SAN JOSE, Calif.—The relatively new IT trend around open sourcing data center hardware specifications is finally becoming a force with which to be reckoned, following decades of sitting on the sidelines, watching open-source software take de facto control of the enterprise world.
More than 3,300 software developers, IT managers, C-level executives, and various analysts and vendor reps occupied a major portion of the cavernous San Jose Convention Center here Jan. 28 for the two-day Facebook-driven Open Compute Project Summit V. One can only assume many more thousands of interested IT folks are tuning in and out of the live streaming video of keynote speakers and topic panels.
Those 3,300 included Facebook co-founder Mark Zuckerberg, open-source publishing giant Tim O’Reilly, OCP chairman Cole Crawford and a list of other IT progressives.
Imagine the surprise—not to mention skepticism—of many old-school open-sourcers in the crowd of about 2,500 during a keynote titled “Microsoft Data Centers at Cloud Scale,” delivered by Bill Laing, Microsoft’s vice president of Windows Server and System Center Group Development.
‘Wondering Why Microsoft Is Here?’
To his credit, Laing showed a sense of humor in anticipating what the crowd was thinking, saying right off the top: “I’m sure you’re all wondering what Microsoft is doing here, and who is Bill Laing, anyway? Doesn’t he realize that OCP stands for Open Compute Project? Rest assured, we’re all in the right place.”
The notoriously closed-shop Microsoft, which only recently joined the project, has been inspired by the work of OCP and Facebook, Laing said, in pushing forward innovation in the data center. It’s a good thing, too, because Microsoft needs to find success soon in businesses other than PC operating systems, desktop software and video games—businesses that are not exactly greenfields anymore. Open-source software and hardware are really the only paths it can take to revitalize its data center business strategy.
In the data center sector, the Redmond, Wash.-based company has invested a huge amount of capital in its Windows Azure cloud system in a concerted attempt to catch up with the runaway success of another Pacific Northwest company, Amazon. Laing said that Microsoft has invested north of $50 billion in cloud development and hardware since 1995, and that the company has more than 1 million servers in data centers located all over the world.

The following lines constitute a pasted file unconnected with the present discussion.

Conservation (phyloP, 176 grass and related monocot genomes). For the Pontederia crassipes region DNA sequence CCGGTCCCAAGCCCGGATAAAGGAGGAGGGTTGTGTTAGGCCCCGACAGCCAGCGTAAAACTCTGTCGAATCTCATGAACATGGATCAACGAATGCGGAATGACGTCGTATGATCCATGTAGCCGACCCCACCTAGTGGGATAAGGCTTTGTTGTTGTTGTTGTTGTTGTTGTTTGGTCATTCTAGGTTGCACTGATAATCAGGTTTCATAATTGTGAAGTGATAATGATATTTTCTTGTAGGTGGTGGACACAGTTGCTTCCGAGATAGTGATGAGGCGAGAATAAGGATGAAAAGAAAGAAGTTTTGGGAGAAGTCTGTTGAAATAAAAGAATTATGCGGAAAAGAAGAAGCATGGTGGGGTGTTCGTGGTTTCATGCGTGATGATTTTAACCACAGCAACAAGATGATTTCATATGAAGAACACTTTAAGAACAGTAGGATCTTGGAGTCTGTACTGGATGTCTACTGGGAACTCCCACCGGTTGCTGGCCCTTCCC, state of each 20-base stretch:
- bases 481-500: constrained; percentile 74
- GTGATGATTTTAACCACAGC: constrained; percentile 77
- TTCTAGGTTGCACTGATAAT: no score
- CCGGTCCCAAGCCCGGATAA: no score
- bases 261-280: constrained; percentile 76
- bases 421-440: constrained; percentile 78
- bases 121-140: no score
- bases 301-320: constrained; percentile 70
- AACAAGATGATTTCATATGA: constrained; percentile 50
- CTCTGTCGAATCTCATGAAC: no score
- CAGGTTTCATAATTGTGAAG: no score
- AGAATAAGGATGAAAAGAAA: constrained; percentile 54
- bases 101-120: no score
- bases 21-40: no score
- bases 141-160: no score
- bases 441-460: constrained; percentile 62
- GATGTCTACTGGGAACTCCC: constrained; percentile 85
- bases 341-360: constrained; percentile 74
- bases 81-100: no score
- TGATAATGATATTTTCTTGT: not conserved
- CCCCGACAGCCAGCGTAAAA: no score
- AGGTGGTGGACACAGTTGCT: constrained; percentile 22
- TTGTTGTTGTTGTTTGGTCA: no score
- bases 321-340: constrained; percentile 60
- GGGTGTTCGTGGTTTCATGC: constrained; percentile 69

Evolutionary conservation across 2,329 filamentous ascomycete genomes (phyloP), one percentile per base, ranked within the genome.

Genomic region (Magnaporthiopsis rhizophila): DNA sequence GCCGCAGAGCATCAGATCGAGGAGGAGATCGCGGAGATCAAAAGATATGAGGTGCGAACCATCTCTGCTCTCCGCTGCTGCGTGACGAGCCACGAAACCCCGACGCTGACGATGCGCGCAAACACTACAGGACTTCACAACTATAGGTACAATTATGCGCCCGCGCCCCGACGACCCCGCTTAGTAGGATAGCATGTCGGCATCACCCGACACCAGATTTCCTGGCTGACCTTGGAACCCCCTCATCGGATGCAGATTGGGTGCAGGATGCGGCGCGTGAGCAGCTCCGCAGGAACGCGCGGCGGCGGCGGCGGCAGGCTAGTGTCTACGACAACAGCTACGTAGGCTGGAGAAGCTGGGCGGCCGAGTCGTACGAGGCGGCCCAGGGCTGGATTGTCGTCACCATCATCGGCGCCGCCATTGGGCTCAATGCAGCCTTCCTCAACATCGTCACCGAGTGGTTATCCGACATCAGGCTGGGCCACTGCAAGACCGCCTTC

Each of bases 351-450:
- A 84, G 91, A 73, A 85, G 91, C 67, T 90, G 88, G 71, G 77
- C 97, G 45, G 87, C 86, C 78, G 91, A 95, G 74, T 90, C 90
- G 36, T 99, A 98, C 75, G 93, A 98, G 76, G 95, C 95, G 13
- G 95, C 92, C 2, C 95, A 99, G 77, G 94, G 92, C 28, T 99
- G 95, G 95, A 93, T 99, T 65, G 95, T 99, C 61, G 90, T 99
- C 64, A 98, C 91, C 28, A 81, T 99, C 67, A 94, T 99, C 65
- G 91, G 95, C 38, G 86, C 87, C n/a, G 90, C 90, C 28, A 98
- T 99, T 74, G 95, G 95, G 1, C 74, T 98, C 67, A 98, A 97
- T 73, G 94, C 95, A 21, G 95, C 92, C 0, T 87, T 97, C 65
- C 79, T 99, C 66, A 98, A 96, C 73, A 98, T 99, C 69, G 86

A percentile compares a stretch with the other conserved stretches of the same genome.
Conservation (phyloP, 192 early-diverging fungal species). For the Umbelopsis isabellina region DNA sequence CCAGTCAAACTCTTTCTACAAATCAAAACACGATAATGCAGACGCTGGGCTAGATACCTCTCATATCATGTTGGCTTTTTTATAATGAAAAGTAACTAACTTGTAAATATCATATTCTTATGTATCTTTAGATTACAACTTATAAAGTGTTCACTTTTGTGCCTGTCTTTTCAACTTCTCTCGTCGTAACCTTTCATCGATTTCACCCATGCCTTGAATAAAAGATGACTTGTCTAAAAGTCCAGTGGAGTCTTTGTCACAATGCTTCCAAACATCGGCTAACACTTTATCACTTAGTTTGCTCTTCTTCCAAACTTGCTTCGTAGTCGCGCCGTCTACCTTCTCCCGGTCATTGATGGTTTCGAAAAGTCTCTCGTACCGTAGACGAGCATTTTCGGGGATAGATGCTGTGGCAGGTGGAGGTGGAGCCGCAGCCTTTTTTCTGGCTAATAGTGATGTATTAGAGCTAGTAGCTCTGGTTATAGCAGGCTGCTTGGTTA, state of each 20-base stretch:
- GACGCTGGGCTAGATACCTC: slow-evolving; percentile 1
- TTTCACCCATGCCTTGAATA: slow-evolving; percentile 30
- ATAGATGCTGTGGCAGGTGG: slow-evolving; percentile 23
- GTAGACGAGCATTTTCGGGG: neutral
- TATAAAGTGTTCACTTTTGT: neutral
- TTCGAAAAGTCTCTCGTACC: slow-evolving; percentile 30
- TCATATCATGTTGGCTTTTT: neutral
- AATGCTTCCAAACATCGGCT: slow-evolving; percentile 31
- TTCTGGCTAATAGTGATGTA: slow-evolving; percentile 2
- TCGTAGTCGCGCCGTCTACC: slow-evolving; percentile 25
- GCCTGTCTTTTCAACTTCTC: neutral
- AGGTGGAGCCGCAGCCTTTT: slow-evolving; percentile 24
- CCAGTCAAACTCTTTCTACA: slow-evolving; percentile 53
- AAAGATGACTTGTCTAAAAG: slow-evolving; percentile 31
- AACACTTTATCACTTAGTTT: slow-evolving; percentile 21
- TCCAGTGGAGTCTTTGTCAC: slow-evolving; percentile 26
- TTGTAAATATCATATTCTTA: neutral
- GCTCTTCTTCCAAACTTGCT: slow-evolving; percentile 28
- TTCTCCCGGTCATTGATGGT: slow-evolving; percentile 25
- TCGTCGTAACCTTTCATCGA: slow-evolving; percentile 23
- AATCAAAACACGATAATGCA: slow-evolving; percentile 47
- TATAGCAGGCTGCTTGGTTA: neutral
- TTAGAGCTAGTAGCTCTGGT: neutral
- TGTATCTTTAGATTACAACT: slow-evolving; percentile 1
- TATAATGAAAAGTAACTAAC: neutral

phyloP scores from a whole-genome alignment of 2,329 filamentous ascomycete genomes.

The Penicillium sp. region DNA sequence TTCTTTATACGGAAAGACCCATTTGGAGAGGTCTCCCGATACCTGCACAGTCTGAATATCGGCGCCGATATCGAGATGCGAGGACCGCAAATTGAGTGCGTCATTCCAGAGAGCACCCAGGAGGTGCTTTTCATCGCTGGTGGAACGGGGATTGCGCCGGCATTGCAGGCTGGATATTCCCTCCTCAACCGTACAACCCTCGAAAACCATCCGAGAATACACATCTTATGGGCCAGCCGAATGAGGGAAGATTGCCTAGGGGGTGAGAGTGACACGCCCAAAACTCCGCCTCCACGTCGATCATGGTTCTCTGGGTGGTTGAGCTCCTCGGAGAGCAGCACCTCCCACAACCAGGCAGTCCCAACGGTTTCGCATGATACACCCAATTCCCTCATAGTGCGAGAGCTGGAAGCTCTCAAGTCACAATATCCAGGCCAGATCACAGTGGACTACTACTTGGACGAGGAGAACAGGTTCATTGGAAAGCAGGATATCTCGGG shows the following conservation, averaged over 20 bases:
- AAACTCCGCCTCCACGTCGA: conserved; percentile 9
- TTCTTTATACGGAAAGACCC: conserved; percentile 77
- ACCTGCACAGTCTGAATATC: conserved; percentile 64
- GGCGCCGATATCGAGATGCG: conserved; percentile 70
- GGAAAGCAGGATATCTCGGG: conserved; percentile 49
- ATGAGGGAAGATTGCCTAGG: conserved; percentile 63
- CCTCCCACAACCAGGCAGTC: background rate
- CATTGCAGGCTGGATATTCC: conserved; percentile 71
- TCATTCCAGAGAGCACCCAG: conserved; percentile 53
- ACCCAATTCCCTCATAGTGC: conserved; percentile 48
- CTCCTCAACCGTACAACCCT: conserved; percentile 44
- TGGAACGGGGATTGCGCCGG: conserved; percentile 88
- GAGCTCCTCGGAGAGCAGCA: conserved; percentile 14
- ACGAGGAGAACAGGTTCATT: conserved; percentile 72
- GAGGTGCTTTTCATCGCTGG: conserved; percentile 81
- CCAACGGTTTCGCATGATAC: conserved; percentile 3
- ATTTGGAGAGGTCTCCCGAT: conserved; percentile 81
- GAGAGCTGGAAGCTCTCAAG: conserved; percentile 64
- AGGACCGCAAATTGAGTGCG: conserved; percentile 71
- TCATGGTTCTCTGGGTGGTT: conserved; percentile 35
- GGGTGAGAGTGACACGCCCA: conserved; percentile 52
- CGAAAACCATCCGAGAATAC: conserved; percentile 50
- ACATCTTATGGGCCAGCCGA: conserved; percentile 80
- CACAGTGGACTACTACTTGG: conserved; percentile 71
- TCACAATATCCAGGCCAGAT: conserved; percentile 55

Many of those servers, sad to say, are idle. eWEEK recently learned through another Microsoft source that the company has bought enough extra cloud-related data center hardware to cover 17 football fields—or 979,200 square feet. If each server or array takes up a footprint of 3 square feet, we’re talking about more than 326,000 devices. They’re all waiting around on the sidelines for the Azure cloud to get into high gear.
Major Interest From Microsoft for Several Years
So there’s been no lack of interest or intent by Microsoft to muscle into new-gen IT during the last few years.
The company’s latest enterprise move thus has been to the OCP. During his 20-minute presentation Jan. 28, Laing introduced a new, deep 12U rackable server that’s unlike anything the company has ever produced.
Of course, Microsoft still doesn’t make IT hardware; this is all designed to run on commodity hard drives and server frames made by other companies, although it’s well-known that Dell is one of Microsoft’s favored vendors.
The server features shared management controls, shared power supply, shared fans, a signal backplane, a central blade compute and JBOD (just a bunch of disks) modularity, with complete trays that can be removed and/or replaced.
Microsoft’s considerable contributions to the OCP from this project include all the CAD (computer-aided design) models; all specs for the chassis, server and mezzanines; all written documentation; the management software; Gerber files (an open 2D bi-level vector image file format that is the de facto standard used by printed circuit board industry); and the source code for chassis management. It’s all available today on Github, Laing said.
Major Advantages to Server—on Paper, Anyway
“Compared to traditional servers,” Laing said, “with this one users can expect to see 40 percent cost savings, 15 percent power usage gains, and 50 percent improvement in deployment and service times.”
The as-yet-unnamed Microsoft server can be preassembled and requires only low-tech servicing, meaning that virtually anybody with a mere smidge of training can learn how to replace any of the key components.
The Open Compute Project Summit 2014 continues through Jan. 29.